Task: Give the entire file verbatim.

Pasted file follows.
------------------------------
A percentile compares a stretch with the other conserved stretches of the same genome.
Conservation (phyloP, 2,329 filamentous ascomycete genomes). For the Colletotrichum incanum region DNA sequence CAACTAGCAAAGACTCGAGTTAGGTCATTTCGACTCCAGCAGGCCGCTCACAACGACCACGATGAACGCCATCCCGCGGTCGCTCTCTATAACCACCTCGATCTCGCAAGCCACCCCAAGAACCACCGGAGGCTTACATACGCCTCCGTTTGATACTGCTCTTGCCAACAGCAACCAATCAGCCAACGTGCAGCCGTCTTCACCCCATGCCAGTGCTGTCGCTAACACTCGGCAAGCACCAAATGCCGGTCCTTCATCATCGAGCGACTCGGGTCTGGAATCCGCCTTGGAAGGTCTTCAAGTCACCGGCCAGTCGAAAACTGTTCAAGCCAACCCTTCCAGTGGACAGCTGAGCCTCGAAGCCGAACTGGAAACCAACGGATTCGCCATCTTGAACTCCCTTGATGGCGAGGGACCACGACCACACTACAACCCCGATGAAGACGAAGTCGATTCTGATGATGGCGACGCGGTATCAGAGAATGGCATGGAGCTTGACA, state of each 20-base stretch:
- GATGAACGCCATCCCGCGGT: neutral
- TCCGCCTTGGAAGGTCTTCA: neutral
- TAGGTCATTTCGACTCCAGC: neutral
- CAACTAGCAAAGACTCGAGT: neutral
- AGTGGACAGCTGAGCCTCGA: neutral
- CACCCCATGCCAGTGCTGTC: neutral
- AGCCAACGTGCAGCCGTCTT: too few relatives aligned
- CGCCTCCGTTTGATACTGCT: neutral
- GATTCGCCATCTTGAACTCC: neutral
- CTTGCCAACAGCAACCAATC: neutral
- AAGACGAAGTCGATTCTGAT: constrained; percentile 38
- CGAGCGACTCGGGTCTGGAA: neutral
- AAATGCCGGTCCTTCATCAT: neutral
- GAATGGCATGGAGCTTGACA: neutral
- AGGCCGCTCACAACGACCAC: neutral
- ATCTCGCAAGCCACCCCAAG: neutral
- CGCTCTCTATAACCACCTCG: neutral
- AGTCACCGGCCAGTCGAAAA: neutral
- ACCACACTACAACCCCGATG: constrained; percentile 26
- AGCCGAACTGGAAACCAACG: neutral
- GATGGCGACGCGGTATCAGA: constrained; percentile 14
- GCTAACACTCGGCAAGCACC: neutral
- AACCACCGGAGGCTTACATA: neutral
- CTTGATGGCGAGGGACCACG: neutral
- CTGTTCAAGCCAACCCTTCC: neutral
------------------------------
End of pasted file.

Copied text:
A percentile compares a stretch with the other conserved stretches of the same genome.
Conservation (phyloP, 2,329 filamentous ascomycete genomes). For the Colletotrichum incanum region DNA sequence CAACTAGCAAAGACTCGAGTTAGGTCATTTCGACTCCAGCAGGCCGCTCACAACGACCACGATGAACGCCATCCCGCGGTCGCTCTCTATAACCACCTCGATCTCGCAAGCCACCCCAAGAACCACCGGAGGCTTACATACGCCTCCGTTTGATACTGCTCTTGCCAACAGCAACCAATCAGCCAACGTGCAGCCGTCTTCACCCCATGCCAGTGCTGTCGCTAACACTCGGCAAGCACCAAATGCCGGTCCTTCATCATCGAGCGACTCGGGTCTGGAATCCGCCTTGGAAGGTCTTCAAGTCACCGGCCAGTCGAAAACTGTTCAAGCCAACCCTTCCAGTGGACAGCTGAGCCTCGAAGCCGAACTGGAAACCAACGGATTCGCCATCTTGAACTCCCTTGATGGCGAGGGACCACGACCACACTACAACCCCGATGAAGACGAAGTCGATTCTGATGATGGCGACGCGGTATCAGAGAATGGCATGGAGCTTGACA, state of each 20-base stretch:
- GATGAACGCCATCCCGCGGT: neutral
- TCCGCCTTGGAAGGTCTTCA: neutral
- TAGGTCATTTCGACTCCAGC: neutral
- CAACTAGCAAAGACTCGAGT: neutral
- AGTGGACAGCTGAGCCTCGA: neutral
- CACCCCATGCCAGTGCTGTC: neutral
- AGCCAACGTGCAGCCGTCTT: too few relatives aligned
- CGCCTCCGTTTGATACTGCT: neutral
- GATTCGCCATCTTGAACTCC: neutral
- CTTGCCAACAGCAACCAATC: neutral
- AAGACGAAGTCGATTCTGAT: constrained; percentile 38
- CGAGCGACTCGGGTCTGGAA: neutral
- AAATGCCGGTCCTTCATCAT: neutral
- GAATGGCATGGAGCTTGACA: neutral
- AGGCCGCTCACAACGACCAC: neutral
- ATCTCGCAAGCCACCCCAAG: neutral
- CGCTCTCTATAACCACCTCG: neutral
- AGTCACCGGCCAGTCGAAAA: neutral
- ACCACACTACAACCCCGATG: constrained; percentile 26
- AGCCGAACTGGAAACCAACG: neutral
- GATGGCGACGCGGTATCAGA: constrained; percentile 14
- GCTAACACTCGGCAAGCACC: neutral
- AACCACCGGAGGCTTACATA: neutral
- CTTGATGGCGAGGGACCACG: neutral
- CTGTTCAAGCCAACCCTTCC: neutral